Rose said when companies look at North Texas cities, they want strong public education systems like those in Plano, Frisco and Southlake. Fort Worth offers strong private and charter schools, but its public schools are lacking in success, he said.
“They do believe they ought to be able to enjoy a public school system that works,” Rose told dozens of business leaders gathered at a breakfast hosted by Darien George, managing partner at Mackenzie Eason & Associates. Rose, Mayor Betsy Price and Kent Scribner were panelists.
Scribner also addressed the leaders gathered at a breakfast held at the Fort Worth Club. They updated the community about efforts by the school district and the non-profit, Read Fort Worth, to improve reading among Fort Worth students.
Read Fort Worth was created by the city of Fort Worth, the Fort Worth school district and members of the philanthropic and business communities to help Scribner implement a plan, called 100X25 FWTX Ready to Read, Ready to Lead.” That plan sets a goal of having 100 percent of Fort Worth third-graders reading on grade level by 2025.
Scribner’s challenge to the community came as he announced that only about 30 percent of the district’s third-grade students were reading at grade level in 2016. He said that statistic has been improving with about 35 percent of third-grade students reading on grade level, according to 2017 data.
Scribner stressed that much work remains.
“We cannot do it by ourselves,” Scribner said.
Read Fort Worth recently unveiled a fund-raising campaign that will bring sets of books for classrooms at 21 high needs campuses in the Fort Worth school district. Read Fort Worth is asking for $500,000 for the books.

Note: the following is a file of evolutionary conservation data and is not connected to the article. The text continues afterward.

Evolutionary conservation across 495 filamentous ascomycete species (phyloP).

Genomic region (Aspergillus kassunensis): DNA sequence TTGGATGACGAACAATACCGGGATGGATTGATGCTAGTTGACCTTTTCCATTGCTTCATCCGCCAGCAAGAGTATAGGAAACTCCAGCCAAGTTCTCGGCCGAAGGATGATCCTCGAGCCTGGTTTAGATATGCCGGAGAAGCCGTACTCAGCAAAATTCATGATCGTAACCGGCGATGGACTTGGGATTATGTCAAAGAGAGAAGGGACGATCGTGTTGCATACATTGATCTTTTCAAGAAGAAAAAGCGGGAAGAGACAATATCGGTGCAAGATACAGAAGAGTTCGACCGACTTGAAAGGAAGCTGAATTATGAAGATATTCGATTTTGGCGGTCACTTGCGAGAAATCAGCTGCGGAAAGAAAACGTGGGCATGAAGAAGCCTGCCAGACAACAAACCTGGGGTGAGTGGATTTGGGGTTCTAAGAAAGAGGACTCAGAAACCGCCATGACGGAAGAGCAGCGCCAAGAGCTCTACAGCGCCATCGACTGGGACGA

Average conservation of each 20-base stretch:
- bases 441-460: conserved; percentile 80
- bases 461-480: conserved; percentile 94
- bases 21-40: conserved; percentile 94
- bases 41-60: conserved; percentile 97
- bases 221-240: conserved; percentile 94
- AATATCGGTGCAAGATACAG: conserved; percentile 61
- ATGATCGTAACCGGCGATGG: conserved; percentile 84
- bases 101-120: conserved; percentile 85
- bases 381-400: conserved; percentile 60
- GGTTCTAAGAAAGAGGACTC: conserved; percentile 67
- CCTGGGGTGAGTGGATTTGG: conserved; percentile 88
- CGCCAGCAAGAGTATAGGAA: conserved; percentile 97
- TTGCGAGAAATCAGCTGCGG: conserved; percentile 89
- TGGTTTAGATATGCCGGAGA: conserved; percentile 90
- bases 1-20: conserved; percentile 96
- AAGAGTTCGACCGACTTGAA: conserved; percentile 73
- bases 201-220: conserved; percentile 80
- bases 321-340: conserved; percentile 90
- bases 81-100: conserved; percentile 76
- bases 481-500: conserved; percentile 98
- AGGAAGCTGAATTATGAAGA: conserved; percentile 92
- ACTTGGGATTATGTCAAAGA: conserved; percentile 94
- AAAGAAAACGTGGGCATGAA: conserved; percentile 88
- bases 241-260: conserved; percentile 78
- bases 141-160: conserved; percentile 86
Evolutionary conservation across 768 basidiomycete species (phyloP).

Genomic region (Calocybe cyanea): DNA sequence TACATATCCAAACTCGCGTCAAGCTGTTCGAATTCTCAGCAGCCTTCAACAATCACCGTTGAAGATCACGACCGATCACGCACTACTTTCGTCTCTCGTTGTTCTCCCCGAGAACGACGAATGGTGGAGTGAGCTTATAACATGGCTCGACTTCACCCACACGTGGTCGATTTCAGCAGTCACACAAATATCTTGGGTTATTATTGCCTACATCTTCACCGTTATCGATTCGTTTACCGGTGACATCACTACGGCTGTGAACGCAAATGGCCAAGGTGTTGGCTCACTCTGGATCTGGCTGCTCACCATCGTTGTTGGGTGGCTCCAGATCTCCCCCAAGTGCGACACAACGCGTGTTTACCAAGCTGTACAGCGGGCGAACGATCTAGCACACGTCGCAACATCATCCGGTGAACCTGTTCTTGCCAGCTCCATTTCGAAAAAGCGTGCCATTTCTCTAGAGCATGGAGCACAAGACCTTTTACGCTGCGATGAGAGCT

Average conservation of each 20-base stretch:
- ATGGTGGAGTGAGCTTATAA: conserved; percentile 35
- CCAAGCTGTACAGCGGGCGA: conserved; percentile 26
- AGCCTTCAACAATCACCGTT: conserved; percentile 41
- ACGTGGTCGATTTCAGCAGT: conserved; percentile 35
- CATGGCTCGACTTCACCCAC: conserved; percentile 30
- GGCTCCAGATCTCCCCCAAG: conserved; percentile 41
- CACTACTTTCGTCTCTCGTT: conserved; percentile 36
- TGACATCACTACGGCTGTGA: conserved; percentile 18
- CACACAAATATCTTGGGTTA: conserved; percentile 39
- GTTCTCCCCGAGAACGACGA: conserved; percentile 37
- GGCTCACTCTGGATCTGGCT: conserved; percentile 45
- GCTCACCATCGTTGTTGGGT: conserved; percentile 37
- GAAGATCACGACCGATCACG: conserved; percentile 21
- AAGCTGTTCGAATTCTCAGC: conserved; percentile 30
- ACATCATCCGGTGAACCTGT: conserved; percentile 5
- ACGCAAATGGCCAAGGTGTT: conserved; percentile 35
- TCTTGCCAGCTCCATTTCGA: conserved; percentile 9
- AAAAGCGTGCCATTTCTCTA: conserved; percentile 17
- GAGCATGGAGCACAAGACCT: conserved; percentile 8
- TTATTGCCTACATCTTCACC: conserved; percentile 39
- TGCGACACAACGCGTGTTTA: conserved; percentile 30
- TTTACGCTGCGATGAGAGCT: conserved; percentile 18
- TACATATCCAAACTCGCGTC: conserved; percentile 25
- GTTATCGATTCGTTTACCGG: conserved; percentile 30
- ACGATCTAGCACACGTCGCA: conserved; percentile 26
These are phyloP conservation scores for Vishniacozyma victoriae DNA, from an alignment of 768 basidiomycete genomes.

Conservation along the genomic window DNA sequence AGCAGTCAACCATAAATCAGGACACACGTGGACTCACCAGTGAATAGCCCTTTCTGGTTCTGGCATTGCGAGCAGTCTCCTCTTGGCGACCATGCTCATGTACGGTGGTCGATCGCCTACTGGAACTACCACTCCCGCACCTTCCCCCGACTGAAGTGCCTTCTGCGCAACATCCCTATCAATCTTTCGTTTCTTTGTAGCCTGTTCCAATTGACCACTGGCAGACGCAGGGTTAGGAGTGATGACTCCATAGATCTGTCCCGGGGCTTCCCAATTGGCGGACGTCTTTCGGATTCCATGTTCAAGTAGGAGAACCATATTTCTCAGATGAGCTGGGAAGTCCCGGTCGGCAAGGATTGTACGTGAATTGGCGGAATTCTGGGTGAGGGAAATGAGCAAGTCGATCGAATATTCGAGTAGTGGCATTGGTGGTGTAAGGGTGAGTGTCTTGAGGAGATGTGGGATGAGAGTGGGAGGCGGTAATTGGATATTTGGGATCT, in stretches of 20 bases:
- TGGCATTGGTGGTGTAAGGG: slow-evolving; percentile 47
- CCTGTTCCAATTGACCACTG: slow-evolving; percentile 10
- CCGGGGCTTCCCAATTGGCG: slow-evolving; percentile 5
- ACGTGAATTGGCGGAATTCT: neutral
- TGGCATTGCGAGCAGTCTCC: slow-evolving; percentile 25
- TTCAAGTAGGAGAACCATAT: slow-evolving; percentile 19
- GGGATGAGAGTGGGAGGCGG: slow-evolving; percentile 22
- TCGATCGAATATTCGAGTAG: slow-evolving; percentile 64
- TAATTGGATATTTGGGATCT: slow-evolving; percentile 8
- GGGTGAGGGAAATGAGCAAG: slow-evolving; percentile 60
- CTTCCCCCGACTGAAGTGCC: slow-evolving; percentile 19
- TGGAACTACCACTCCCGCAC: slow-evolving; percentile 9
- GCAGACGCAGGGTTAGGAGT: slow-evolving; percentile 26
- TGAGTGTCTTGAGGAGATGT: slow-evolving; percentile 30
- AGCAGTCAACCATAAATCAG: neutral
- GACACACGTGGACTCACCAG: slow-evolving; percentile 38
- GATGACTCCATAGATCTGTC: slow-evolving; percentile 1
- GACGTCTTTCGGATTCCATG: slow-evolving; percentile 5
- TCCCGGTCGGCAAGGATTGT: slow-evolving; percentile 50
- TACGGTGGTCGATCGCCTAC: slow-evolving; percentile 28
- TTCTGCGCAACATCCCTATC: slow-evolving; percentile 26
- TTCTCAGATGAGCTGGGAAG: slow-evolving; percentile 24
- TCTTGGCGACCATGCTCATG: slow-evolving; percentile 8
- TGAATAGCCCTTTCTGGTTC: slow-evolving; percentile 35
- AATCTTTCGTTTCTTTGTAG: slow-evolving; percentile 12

Even though, campuses have libraries, a school’s youngest readers need to be able to see, feel and borrow books in their classrooms, said Rose, Price and Scribner. Often, teachers buy their own classroom sets of books and take them when they get jobs at a different school, they said.
On Monday morning, Read Fort Worth had already raised $150,000 when it began taking more donations from those attending the breakfast. By about 9 a.m., the non-profit received commitments from business leaders for another $100,000.
J. Carter Cook, director of library media services for Fort Worth schools, said the district wants to put books in classrooms that lack them.
Cook said reading corners or circles in classrooms allow youngsters to immerse themselves in books. There are three types of sets being purchased for the campaign — books focused on pre-kindergarten and kindergarten readers, books for first and second-grade students and a bilingual set for readers in pre-kindergarten through second grade.
Sets of books have already been purchased for four elementary schools — Sunrise-McMillan, DeZavala, S.S. Dillow and T.A. Sims. Among popular titles for early readers are “The Great Fuzz Frenzy,” and “Freight Train,” Cook said.
“We are really trying to build a community of readers,” Cook said.